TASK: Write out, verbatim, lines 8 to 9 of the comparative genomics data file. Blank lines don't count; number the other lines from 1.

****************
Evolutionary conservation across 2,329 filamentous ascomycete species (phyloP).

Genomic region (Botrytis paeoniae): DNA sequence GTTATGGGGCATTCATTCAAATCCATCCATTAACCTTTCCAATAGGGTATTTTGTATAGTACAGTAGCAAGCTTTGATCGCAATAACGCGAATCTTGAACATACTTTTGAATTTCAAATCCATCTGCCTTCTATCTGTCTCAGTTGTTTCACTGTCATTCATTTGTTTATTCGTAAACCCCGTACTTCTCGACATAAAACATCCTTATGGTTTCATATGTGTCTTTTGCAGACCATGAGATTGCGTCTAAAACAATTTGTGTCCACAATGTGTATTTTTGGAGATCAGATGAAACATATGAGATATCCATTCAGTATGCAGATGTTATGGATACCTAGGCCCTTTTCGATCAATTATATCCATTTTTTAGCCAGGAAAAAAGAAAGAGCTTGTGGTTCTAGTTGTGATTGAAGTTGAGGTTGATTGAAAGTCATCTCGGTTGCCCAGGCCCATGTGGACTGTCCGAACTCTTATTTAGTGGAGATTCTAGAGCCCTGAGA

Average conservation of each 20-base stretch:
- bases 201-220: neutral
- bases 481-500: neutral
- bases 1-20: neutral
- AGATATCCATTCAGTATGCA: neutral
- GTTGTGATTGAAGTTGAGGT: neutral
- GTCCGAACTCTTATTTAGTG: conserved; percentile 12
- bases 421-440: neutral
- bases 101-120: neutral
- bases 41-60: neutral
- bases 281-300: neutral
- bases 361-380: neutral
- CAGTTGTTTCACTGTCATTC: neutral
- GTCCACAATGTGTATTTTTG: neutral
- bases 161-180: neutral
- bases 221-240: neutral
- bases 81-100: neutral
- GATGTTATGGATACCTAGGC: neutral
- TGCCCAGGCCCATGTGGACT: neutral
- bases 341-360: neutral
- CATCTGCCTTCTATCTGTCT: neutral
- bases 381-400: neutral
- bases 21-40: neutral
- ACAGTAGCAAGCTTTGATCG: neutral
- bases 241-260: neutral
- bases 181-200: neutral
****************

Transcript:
- GTTGTGATTGAAGTTGAGGT: neutral
- GTCCGAACTCTTATTTAGTG: conserved; percentile 12